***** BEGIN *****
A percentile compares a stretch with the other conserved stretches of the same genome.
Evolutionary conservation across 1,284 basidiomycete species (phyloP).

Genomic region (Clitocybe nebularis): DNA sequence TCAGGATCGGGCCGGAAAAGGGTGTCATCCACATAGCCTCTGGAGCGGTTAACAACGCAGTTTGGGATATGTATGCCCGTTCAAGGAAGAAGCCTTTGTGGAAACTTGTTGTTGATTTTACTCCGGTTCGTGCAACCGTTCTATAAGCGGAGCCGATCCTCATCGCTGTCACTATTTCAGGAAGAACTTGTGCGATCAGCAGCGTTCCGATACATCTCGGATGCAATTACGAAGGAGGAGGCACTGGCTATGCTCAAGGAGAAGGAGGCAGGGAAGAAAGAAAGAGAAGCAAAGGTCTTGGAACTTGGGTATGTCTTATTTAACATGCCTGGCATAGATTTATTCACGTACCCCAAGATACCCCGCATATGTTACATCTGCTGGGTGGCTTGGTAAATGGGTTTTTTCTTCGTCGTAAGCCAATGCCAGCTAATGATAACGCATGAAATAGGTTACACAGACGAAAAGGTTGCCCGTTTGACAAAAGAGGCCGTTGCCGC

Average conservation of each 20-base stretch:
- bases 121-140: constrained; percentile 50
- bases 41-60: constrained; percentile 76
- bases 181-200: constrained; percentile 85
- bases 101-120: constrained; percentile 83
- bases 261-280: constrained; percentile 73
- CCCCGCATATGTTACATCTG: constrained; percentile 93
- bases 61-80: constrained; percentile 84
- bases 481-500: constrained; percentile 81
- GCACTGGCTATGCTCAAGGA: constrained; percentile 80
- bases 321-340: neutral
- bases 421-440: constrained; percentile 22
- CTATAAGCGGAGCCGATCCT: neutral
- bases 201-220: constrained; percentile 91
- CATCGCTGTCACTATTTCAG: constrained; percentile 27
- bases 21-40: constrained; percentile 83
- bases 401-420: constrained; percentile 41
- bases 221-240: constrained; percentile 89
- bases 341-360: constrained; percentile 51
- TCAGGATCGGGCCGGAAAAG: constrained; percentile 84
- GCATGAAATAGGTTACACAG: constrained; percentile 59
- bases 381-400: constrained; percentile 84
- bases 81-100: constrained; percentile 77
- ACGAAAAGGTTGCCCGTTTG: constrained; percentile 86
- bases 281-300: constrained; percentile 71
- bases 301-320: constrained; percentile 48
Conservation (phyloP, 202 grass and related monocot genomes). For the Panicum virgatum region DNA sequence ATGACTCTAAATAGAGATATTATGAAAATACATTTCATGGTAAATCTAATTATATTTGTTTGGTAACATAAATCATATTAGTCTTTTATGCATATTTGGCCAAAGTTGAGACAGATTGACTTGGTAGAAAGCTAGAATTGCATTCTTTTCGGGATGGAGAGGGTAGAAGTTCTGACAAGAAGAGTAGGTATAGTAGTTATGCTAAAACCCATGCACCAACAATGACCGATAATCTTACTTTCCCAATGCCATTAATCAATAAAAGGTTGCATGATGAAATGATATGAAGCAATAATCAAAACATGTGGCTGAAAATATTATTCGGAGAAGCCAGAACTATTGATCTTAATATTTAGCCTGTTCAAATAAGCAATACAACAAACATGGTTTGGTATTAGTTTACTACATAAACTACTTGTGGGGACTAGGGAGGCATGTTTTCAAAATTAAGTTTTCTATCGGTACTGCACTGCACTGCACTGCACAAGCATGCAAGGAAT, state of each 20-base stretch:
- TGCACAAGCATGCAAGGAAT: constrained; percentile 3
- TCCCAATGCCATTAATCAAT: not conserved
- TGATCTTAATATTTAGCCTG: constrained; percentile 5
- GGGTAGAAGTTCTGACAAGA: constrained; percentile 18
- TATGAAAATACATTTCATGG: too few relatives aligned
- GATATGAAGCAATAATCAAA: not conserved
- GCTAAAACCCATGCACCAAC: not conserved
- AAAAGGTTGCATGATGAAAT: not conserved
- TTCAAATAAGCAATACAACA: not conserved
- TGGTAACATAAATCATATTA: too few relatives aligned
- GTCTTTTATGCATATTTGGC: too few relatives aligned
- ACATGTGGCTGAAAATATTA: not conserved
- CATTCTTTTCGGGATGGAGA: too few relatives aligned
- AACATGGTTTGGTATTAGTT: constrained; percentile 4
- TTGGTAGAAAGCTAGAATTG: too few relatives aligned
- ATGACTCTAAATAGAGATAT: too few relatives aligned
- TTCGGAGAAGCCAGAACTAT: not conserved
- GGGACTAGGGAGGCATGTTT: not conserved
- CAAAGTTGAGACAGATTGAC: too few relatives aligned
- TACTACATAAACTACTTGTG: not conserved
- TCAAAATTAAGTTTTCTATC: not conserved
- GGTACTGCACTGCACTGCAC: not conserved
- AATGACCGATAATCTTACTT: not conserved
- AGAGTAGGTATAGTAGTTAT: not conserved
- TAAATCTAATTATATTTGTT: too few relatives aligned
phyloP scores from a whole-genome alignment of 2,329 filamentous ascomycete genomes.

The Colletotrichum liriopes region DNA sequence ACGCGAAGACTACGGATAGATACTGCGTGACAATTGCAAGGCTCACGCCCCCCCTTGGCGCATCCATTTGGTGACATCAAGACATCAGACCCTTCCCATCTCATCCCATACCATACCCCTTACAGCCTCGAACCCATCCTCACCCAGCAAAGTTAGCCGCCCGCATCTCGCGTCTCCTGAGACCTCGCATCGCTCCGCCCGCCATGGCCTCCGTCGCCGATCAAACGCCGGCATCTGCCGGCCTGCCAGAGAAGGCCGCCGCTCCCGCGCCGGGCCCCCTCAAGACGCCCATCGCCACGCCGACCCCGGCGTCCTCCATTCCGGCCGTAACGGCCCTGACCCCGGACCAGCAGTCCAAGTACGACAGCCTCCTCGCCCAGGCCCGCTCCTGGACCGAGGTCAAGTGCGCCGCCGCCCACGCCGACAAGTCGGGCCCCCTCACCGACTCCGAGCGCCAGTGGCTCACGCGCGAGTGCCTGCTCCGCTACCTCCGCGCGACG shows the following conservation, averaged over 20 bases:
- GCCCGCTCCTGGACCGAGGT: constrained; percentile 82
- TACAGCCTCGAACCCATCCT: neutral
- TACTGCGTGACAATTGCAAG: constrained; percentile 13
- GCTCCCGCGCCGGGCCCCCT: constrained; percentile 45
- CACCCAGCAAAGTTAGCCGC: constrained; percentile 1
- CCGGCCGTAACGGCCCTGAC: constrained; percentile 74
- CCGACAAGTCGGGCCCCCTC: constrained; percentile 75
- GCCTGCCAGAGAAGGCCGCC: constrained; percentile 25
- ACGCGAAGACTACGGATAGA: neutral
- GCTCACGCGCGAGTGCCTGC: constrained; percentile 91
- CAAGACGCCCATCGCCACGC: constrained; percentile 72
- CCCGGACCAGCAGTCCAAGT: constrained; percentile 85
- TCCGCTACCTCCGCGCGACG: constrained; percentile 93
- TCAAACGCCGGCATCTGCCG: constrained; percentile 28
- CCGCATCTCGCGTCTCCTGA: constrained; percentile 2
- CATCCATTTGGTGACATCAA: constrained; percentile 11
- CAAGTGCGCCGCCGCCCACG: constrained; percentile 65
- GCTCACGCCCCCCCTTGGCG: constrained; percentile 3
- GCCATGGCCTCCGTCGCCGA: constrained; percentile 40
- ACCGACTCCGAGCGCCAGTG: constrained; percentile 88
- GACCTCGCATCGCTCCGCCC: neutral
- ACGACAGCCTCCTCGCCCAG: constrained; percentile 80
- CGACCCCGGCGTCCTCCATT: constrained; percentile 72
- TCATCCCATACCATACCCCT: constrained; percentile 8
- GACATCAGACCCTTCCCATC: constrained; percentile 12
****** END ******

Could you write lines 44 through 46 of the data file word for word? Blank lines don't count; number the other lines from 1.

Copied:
- AACATGGTTTGGTATTAGTT: constrained; percentile 4
- TTGGTAGAAAGCTAGAATTG: too few relatives aligned
- ATGACTCTAAATAGAGATAT: too few relatives aligned